First Indian-Born Woman in Space Was Homeland Heroine

Front pages of Indian newspapers Saturday carried pictures of 41-year-old Kalpana Chawla, the first Indian-born woman in space, to celebrate her expected return to earth on the space shuttle Columbia.

The return never happened after the space shuttle Columbia broke apart at 200,000 feet over Texas minutes before it was to land in Florida.

"What can anyone say except that we are aghast at the terrible tragedy," said V. Sundararamaiah, scientific secretary of the Indian Space Research Organization.

In India, which has launched satellites for years and is preparing for a moon orbit this decade, Chawla was a new kind of heroine.

Just before she lifted off on the Columbia space shuttle for her second trip to space, she told reporters that her inspiration to take up flying was J.R.D. Tata, who flew the first male flights in India.

"What J.R.D. Tata had done during those years was very intriguing and definitely captivated my imagination," Press Trust of India quoted her as saying on Jan. 16.

The Times of India reported that Chawla was married to Jean-Pierre Harrison, who it identified as an aviation writer and flying instructor.

After her previous flight, in November-December 1997, she had told News India-Times of seeing India's Himalayan Mountains and mighty rivers from space.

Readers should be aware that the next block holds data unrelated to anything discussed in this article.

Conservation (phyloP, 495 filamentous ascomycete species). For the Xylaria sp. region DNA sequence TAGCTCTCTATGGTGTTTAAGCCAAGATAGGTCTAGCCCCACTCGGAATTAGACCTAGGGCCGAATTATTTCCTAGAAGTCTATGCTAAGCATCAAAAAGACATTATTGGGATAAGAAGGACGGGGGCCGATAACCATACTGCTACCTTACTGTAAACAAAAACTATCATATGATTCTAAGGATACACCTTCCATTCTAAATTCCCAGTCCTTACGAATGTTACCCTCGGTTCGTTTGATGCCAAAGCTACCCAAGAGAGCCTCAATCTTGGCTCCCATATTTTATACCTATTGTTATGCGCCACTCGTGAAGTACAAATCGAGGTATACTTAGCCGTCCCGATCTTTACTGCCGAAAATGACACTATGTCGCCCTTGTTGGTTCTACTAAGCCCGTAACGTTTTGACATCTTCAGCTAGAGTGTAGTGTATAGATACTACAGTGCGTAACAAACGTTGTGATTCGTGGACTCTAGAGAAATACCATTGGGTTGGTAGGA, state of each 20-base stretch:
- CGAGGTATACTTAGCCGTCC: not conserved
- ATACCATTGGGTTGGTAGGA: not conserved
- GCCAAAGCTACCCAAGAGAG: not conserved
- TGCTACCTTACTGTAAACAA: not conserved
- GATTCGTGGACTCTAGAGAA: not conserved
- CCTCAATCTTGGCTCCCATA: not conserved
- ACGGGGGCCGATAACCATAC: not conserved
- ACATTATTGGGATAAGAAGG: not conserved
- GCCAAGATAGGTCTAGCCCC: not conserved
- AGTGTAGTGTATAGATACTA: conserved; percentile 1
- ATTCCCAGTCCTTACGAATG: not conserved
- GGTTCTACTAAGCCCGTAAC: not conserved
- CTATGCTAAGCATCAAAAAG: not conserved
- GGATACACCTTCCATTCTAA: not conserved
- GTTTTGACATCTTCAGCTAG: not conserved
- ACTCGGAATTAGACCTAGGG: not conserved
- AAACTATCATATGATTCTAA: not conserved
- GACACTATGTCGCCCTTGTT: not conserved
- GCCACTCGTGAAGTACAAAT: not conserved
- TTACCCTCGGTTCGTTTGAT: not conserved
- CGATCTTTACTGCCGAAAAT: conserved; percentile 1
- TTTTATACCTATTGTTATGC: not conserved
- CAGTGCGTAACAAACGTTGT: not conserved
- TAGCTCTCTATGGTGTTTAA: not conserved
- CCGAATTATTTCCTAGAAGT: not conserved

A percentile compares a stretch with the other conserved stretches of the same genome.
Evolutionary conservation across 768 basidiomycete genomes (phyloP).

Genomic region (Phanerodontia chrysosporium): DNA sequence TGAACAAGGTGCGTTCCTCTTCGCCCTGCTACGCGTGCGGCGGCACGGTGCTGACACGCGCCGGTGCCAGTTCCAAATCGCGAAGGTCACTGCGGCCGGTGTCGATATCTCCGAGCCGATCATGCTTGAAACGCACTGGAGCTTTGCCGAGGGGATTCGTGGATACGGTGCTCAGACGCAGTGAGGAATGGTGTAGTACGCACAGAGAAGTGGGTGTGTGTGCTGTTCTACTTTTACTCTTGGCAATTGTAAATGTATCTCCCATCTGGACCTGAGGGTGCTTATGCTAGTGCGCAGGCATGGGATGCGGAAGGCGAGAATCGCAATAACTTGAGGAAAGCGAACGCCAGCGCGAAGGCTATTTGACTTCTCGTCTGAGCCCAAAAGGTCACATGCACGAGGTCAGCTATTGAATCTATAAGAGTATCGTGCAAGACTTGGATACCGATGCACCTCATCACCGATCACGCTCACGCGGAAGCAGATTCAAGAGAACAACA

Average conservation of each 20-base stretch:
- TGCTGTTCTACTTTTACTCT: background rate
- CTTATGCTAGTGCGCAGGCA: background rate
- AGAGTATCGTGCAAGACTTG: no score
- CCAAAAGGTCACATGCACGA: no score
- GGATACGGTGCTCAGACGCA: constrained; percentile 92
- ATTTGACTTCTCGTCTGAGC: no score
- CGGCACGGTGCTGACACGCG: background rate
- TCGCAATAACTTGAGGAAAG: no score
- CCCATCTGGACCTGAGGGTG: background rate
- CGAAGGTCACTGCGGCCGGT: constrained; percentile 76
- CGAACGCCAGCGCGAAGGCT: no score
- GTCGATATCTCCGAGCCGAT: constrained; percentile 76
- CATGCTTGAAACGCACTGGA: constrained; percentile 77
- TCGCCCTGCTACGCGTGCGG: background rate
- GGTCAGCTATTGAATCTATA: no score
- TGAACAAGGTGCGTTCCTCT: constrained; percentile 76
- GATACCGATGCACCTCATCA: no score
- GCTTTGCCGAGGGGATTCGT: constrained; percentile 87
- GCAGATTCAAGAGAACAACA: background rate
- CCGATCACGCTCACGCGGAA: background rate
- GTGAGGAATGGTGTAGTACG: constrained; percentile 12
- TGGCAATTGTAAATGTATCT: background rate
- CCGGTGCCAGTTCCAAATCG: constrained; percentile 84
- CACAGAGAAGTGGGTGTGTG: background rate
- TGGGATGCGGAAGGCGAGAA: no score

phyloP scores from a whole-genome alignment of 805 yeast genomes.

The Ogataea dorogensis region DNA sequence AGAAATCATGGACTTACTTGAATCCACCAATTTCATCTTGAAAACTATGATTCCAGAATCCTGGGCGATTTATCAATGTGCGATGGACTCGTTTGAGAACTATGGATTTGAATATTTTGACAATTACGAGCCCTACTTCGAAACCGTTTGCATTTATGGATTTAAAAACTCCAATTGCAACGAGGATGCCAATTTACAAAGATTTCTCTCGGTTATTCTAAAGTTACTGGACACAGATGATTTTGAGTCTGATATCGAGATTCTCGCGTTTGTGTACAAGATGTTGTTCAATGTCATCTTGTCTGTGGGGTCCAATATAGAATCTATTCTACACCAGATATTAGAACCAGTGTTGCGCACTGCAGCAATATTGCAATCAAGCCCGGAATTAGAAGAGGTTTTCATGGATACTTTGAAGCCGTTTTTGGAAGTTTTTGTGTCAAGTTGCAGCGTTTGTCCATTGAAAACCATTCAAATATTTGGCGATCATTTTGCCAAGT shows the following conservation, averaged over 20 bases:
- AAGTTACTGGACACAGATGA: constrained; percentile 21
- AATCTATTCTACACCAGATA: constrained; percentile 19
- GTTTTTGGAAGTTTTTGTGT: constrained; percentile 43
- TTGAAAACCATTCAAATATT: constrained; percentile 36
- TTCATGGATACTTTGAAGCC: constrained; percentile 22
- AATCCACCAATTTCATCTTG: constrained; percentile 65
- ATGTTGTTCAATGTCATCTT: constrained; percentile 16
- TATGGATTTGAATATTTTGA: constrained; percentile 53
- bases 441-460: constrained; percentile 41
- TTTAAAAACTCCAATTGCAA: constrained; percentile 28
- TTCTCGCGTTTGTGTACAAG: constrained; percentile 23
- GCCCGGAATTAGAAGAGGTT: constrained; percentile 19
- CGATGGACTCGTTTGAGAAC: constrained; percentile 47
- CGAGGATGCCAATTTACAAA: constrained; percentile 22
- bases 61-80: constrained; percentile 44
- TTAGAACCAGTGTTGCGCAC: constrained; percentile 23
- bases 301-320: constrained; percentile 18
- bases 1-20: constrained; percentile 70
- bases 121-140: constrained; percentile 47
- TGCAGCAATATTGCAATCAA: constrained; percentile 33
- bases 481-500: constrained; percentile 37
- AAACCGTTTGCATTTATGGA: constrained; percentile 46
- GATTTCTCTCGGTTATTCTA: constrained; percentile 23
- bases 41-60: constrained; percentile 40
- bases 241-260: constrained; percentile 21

"The Ganges Valley looked majestic, mind boggling," she said. "Africa looked like a desert and the Nile a vein in it."

She was born 40 years ago in Karnal, about 80 miles north of New Delhi, in northern Haryana state.

The town's residents had planned a celebration, but were in shock and mourning on Saturday night.

Some 300 children at the Tagore Bal Niketan school that Chawla attended had gathered for an evening of song and dance to celebrate the expected landing of Columbia, said Principal Rajan Lamba in a phone interview with The Associated Press.

"A happy occasion turned into an atmosphere of disbelief shock and condolence," Lamba said.

Press Trust of India had calculated exactly when Indians could look to the skies and wave as the space shuttle carrying mission specialist Chawla flew past in the heavens. PTI told readers in southern Bombay and Madras which minute of the day they could hail their countrywoman.

The Times of India put her picture at the top of the front page in Saturday morning's editions, saying she and her crew mates were preparing for their homecoming.

After graduating from the Tagore School in the mid-1970s, Chawla and received a degree in aeronautical engineering from Punjab Engineering College.<< />

After moving to the United States, she earned an advanced degree in the same field from the University of Texas, and a doctorate in her specialty from the University of Colorado at Boulder in the late 1980s.